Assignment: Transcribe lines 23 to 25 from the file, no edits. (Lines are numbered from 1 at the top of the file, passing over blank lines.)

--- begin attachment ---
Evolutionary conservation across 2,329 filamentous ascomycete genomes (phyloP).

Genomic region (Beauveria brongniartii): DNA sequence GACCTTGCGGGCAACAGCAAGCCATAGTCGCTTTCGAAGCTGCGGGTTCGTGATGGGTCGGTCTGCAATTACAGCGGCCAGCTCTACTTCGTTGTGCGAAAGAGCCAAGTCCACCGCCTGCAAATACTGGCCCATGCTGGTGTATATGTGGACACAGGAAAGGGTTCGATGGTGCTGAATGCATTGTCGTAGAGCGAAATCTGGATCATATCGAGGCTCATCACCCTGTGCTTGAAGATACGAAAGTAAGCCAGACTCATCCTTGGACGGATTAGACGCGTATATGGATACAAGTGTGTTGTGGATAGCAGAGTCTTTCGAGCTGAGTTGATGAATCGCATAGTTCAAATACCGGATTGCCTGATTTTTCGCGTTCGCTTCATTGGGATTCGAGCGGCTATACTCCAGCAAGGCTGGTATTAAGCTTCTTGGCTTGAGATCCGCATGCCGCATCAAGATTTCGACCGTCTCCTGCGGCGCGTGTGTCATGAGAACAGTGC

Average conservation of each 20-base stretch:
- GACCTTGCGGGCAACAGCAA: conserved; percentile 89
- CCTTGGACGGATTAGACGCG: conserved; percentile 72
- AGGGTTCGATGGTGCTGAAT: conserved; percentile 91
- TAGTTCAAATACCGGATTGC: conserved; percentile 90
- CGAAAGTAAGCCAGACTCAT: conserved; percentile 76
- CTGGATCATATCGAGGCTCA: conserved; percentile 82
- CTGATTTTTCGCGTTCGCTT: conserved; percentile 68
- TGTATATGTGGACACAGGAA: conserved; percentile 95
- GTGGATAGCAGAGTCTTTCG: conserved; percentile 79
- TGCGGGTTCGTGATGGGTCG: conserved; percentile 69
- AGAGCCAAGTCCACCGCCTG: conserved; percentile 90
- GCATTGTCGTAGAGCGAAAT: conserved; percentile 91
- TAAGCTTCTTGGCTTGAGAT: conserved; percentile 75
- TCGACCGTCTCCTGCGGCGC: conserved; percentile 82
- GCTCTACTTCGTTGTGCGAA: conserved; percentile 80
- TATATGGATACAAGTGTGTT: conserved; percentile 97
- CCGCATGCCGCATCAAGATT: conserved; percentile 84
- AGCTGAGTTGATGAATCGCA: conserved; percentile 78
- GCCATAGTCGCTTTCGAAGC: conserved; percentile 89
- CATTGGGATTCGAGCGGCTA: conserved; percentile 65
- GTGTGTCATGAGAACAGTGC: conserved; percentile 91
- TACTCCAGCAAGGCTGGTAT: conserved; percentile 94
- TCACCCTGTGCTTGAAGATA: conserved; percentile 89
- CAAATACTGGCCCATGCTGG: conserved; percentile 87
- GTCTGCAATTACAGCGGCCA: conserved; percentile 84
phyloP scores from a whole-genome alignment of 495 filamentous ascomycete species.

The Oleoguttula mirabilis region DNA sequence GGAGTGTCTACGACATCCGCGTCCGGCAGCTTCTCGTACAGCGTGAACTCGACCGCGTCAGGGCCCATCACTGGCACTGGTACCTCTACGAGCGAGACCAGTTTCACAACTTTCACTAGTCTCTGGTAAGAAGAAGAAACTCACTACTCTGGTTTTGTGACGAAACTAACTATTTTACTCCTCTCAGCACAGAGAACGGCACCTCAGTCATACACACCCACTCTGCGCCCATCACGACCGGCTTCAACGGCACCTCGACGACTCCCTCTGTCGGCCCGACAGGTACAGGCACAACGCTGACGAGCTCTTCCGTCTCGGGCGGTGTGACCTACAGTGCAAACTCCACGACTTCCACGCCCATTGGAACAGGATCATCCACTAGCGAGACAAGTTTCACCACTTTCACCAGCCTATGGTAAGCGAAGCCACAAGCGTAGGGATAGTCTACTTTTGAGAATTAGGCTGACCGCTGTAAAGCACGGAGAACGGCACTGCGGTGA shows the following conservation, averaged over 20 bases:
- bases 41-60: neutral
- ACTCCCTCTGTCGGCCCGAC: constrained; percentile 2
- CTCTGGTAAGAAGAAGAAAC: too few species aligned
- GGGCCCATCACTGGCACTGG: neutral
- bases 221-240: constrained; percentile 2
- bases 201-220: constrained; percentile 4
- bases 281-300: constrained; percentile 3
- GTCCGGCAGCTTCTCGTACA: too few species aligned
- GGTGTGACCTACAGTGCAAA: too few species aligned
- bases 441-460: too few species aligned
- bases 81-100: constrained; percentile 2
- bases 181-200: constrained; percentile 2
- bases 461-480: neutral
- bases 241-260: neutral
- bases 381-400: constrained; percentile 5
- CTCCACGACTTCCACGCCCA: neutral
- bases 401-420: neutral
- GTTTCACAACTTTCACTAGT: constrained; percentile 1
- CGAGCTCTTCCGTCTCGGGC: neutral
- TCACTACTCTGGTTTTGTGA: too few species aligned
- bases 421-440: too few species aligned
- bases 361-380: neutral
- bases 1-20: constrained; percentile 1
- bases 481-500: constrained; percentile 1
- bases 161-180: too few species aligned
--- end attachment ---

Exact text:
- CATTGGGATTCGAGCGGCTA: conserved; percentile 65
- GTGTGTCATGAGAACAGTGC: conserved; percentile 91
- TACTCCAGCAAGGCTGGTAT: conserved; percentile 94